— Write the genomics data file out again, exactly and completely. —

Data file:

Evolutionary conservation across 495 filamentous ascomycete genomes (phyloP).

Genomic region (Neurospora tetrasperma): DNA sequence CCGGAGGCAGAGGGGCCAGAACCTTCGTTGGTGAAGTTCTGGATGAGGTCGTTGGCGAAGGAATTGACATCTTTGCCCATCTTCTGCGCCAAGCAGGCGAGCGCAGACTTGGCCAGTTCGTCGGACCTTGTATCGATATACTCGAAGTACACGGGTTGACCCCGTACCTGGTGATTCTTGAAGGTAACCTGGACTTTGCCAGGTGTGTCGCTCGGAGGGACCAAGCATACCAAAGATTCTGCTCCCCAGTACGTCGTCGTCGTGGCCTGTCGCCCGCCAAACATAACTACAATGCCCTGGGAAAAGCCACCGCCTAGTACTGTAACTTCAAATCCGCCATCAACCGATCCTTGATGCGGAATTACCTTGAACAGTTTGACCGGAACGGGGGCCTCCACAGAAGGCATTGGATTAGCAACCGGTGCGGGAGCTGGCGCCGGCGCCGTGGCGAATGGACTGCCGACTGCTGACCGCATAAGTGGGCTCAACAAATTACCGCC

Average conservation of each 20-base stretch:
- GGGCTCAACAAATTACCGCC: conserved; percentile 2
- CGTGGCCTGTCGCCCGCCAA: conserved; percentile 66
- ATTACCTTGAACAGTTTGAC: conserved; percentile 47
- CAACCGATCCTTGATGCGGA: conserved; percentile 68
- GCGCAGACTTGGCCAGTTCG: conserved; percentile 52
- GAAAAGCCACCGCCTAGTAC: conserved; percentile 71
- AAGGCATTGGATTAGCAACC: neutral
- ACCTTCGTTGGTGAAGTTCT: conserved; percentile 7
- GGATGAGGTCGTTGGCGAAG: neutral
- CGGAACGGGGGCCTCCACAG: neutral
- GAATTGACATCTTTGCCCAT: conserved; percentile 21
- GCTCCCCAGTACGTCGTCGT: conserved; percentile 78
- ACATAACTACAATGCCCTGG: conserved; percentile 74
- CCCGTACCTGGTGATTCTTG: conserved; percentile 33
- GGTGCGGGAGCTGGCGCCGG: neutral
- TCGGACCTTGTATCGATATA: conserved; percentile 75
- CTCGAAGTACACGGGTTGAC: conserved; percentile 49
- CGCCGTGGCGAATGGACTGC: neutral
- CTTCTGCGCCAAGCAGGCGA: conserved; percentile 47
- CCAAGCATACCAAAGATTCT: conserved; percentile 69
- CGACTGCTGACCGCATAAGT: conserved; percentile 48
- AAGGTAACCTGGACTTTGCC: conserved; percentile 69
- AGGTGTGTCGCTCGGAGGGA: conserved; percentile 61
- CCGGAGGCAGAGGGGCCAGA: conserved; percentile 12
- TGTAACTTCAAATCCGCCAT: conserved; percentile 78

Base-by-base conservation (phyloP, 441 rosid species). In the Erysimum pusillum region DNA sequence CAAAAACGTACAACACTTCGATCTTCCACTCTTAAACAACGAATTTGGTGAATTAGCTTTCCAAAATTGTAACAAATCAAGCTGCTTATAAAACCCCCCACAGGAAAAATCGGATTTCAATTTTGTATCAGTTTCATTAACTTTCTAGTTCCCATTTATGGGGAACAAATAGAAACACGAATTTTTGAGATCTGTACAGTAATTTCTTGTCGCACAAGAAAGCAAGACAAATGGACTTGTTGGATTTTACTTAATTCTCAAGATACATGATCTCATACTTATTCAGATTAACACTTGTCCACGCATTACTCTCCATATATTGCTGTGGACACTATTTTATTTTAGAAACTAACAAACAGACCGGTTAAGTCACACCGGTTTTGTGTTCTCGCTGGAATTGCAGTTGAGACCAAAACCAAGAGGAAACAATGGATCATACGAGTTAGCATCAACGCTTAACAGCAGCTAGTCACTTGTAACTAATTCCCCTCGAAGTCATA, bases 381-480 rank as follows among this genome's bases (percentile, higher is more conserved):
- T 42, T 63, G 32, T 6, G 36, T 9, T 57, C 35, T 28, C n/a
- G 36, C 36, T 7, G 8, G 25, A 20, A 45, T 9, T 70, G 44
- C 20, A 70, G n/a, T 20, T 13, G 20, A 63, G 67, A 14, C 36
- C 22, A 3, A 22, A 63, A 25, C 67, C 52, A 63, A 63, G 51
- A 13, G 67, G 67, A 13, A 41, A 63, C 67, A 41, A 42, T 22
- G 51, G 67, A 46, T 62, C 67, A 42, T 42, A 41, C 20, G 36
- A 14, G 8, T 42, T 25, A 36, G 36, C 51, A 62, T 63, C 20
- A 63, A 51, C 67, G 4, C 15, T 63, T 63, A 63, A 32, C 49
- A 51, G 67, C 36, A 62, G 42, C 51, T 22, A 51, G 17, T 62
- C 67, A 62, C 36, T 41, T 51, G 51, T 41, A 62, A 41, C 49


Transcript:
Evolutionary conservation across 495 filamentous ascomycete genomes (phyloP).

Genomic region (Neurospora tetrasperma): DNA sequence CCGGAGGCAGAGGGGCCAGAACCTTCGTTGGTGAAGTTCTGGATGAGGTCGTTGGCGAAGGAATTGACATCTTTGCCCATCTTCTGCGCCAAGCAGGCGAGCGCAGACTTGGCCAGTTCGTCGGACCTTGTATCGATATACTCGAAGTACACGGGTTGACCCCGTACCTGGTGATTCTTGAAGGTAACCTGGACTTTGCCAGGTGTGTCGCTCGGAGGGACCAAGCATACCAAAGATTCTGCTCCCCAGTACGTCGTCGTCGTGGCCTGTCGCCCGCCAAACATAACTACAATGCCCTGGGAAAAGCCACCGCCTAGTACTGTAACTTCAAATCCGCCATCAACCGATCCTTGATGCGGAATTACCTTGAACAGTTTGACCGGAACGGGGGCCTCCACAGAAGGCATTGGATTAGCAACCGGTGCGGGAGCTGGCGCCGGCGCCGTGGCGAATGGACTGCCGACTGCTGACCGCATAAGTGGGCTCAACAAATTACCGCC

Average conservation of each 20-base stretch:
- GGGCTCAACAAATTACCGCC: conserved; percentile 2
- CGTGGCCTGTCGCCCGCCAA: conserved; percentile 66
- ATTACCTTGAACAGTTTGAC: conserved; percentile 47
- CAACCGATCCTTGATGCGGA: conserved; percentile 68
- GCGCAGACTTGGCCAGTTCG: conserved; percentile 52
- GAAAAGCCACCGCCTAGTAC: conserved; percentile 71
- AAGGCATTGGATTAGCAACC: neutral
- ACCTTCGTTGGTGAAGTTCT: conserved; percentile 7
- GGATGAGGTCGTTGGCGAAG: neutral
- CGGAACGGGGGCCTCCACAG: neutral
- GAATTGACATCTTTGCCCAT: conserved; percentile 21
- GCTCCCCAGTACGTCGTCGT: conserved; percentile 78
- ACATAACTACAATGCCCTGG: conserved; percentile 74
- CCCGTACCTGGTGATTCTTG: conserved; percentile 33
- GGTGCGGGAGCTGGCGCCGG: neutral
- TCGGACCTTGTATCGATATA: conserved; percentile 75
- CTCGAAGTACACGGGTTGAC: conserved; percentile 49
- CGCCGTGGCGAATGGACTGC: neutral
- CTTCTGCGCCAAGCAGGCGA: conserved; percentile 47
- CCAAGCATACCAAAGATTCT: conserved; percentile 69
- CGACTGCTGACCGCATAAGT: conserved; percentile 48
- AAGGTAACCTGGACTTTGCC: conserved; percentile 69
- AGGTGTGTCGCTCGGAGGGA: conserved; percentile 61
- CCGGAGGCAGAGGGGCCAGA: conserved; percentile 12
- TGTAACTTCAAATCCGCCAT: conserved; percentile 78

Base-by-base conservation (phyloP, 441 rosid species). In the Erysimum pusillum region DNA sequence CAAAAACGTACAACACTTCGATCTTCCACTCTTAAACAACGAATTTGGTGAATTAGCTTTCCAAAATTGTAACAAATCAAGCTGCTTATAAAACCCCCCACAGGAAAAATCGGATTTCAATTTTGTATCAGTTTCATTAACTTTCTAGTTCCCATTTATGGGGAACAAATAGAAACACGAATTTTTGAGATCTGTACAGTAATTTCTTGTCGCACAAGAAAGCAAGACAAATGGACTTGTTGGATTTTACTTAATTCTCAAGATACATGATCTCATACTTATTCAGATTAACACTTGTCCACGCATTACTCTCCATATATTGCTGTGGACACTATTTTATTTTAGAAACTAACAAACAGACCGGTTAAGTCACACCGGTTTTGTGTTCTCGCTGGAATTGCAGTTGAGACCAAAACCAAGAGGAAACAATGGATCATACGAGTTAGCATCAACGCTTAACAGCAGCTAGTCACTTGTAACTAATTCCCCTCGAAGTCATA, bases 381-480 rank as follows among this genome's bases (percentile, higher is more conserved):
- T 42, T 63, G 32, T 6, G 36, T 9, T 57, C 35, T 28, C n/a
- G 36, C 36, T 7, G 8, G 25, A 20, A 45, T 9, T 70, G 44
- C 20, A 70, G n/a, T 20, T 13, G 20, A 63, G 67, A 14, C 36
- C 22, A 3, A 22, A 63, A 25, C 67, C 52, A 63, A 63, G 51
- A 13, G 67, G 67, A 13, A 41, A 63, C 67, A 41, A 42, T 22
- G 51, G 67, A 46, T 62, C 67, A 42, T 42, A 41, C 20, G 36
- A 14, G 8, T 42, T 25, A 36, G 36, C 51, A 62, T 63, C 20
- A 63, A 51, C 67, G 4, C 15, T 63, T 63, A 63, A 32, C 49
- A 51, G 67, C 36, A 62, G 42, C 51, T 22, A 51, G 17, T 62
- C 67, A 62, C 36, T 41, T 51, G 51, T 41, A 62, A 41, C 49